I live in the country amid the songs of birds, the wind in the trees on the mountain slope behind us, the leaves dancing in sunlight in the hundred-year-old maple out back, the fragrance of magnolia and lilacs and iris as they bloom, and the night sounds of frogs in the creek, a whippoorwill high in a tree, the owl who calls to her mate every night. I wait like her for the sound of his voice in reply. Without these my life would be drab, and so I’ll stay here for a while longer, keeping the windows open so a breeze can flutter through bringing the outside to me.

This photo was taken just down the road from our place


About veldabrotherton

For thirty years I've been a writer. Publication of my work began in 1994 . I'm pleased to have recently settled with Oghma Creative Media as my publisher. My brand is SexyDarkGritty and that applies to my western historical romances, mysteries, women's fiction and horror novels. I recently signed a contract to write westerns again, and what fun it's been working on the first one. If I weren't writing my life wouldn't be so exciting.
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15 Responses to Looking at Life

  1. What a difficult, surreal, inevitable and yet sweet time for you and your reflection.

  2. Casie Halseth says:

    Thank you for sharing.
    Always available to chat.😊

  3. jimcopeland says:

    Dear Miss Velda:
    I read every word of your blog, knowing what I saw the last time I was in Ureka Springs. Your work has kept you ALIVE all this time and will sustain you through this period. I do think we are here for a period to make waves, to accept thanks, to perservear. I turned 74 July 2 and I looked around to see what if anything had changed. Nothing, had so I went ahead with the job of cleaning out the gutters. While my wife was in town this past Monday I pressure washed the car port and drive way, (short) and as soon as I finished that and a couple of hot dogs I started on the bridge that connects our place with the bank presidents. The bridge had not been washed since 2004, I am sure, because I have lived here since then. My wife was as hot as I was when she got home, about me being hot. Ha ha.

    She’s gone to the dentist today while I’m writing to you. I’m not sure what else I will do until she returns?
    Miss Velda, you have been an inspiration to me and I thank you for it. I have 6 books published now, and many more to come. I am taking longer to send off an Query than ever before. Also, I take longer to edit each story, synopsis. Hopefully each one will give the chosen agent a better view of my ability to write.

    I hope your husband enjoys the rest of his stay knowing that he and others have prospered through your help.

    My sincerest thanks,
    Always, James M. Copeland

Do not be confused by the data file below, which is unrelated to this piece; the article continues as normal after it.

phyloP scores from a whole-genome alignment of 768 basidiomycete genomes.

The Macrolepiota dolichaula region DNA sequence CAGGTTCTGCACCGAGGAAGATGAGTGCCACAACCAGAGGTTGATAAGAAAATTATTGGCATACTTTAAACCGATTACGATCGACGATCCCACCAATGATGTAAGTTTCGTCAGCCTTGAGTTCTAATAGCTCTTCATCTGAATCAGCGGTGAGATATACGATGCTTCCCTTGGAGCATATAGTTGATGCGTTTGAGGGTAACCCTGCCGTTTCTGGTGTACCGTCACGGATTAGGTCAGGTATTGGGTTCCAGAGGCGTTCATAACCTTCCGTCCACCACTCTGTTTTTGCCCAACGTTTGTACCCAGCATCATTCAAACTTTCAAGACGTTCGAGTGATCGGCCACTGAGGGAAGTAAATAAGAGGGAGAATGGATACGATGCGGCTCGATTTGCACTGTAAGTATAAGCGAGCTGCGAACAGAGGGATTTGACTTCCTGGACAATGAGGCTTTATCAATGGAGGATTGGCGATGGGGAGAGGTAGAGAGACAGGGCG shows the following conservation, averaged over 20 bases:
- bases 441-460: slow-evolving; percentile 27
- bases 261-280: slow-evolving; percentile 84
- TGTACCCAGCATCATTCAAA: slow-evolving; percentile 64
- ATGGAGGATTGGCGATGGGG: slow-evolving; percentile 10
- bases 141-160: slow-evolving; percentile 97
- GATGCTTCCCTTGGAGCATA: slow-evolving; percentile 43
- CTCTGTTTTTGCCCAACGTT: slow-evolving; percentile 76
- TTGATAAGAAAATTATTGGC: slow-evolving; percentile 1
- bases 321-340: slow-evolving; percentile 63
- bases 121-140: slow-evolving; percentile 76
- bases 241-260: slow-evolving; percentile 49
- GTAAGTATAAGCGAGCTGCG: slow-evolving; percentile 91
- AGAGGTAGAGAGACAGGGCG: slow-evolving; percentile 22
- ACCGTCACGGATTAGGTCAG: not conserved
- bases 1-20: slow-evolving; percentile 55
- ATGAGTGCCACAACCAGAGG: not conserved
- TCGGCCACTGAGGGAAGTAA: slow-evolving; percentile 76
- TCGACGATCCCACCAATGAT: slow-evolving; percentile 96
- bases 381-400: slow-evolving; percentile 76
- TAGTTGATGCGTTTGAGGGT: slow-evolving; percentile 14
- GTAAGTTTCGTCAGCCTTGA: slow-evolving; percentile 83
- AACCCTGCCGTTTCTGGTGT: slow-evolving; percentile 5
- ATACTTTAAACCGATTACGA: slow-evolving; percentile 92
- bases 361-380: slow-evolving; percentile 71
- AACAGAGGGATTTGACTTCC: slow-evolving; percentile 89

• James, as always you are so kind to mention things I’ve done and can still do. You are an inspiration to me as well, in how active you are and how hard you work on your writing. Thanks for reading and commenting.

  4. prestonlela@yahoo.com says:

    Thank you for showing us life as it really is,,,The Good,,The Bad,,,and The Living……Keep on writing and giving us others words to learn and grow with,,,,love you….

    Sent from Windows Mail

  5. Lelia T says:

    Such heartbreak. I’m very sorry, Velda, that this is happening to you and to your beloved husband of so many years.

  6. Velda, this is so heartbreaking, but thank you for sharing. I wish you much peace and many future writings to share with your readers. I’m glad you are able to continue to live in your home and work with your writing. I understand how much it means to you. God bless you and your husband and your family. Keep writing.

    • Freeda, thank you so much for taking the time to read and comment on my blog. Sometimes I hesitate to write such things but many of my friends want to keep up with what’s going on in my life, so once in a while I update. I appreciate your touching comment.

  7. nancyhartney says:

    As always Velda you are a role model and leader. The medicare info, the house repairs and upkeep, the decisions to move/not move are dern good info for anyone. I especially like your staying in your home as long as possible and having so many natural treasure there. Your decisions play sharp for me as Bob and I are already preparing – hoping its still 10 years off but who knows. . .

    On another note, several interesting and exciting women in the Crimes and Clues book club live at Nantucket and enjoy. The in-town shuttle service is also good and the complex is on Collier’s Drug delivery route. Not sure, however, if you’ll ever find another lilac brush as full, an evening owl to call, or birds to keep you company. Friends and books and work will be there. Hugs to you. And, thank you for blazing the way.

    • Nancy, thank you for reading and commenting on my blog. I hoped it would help people younger than I to sit down and make some decisions now. Sara Bartlett, a former member of our group, works in this field and she has been so helpful and generous with her suggestions. See you soon, I’m sure.

  8. gina amos says:

    A lot is going on in your life at the moment, Velda. I wish you well. And thanks for taking the time to drop by my blog.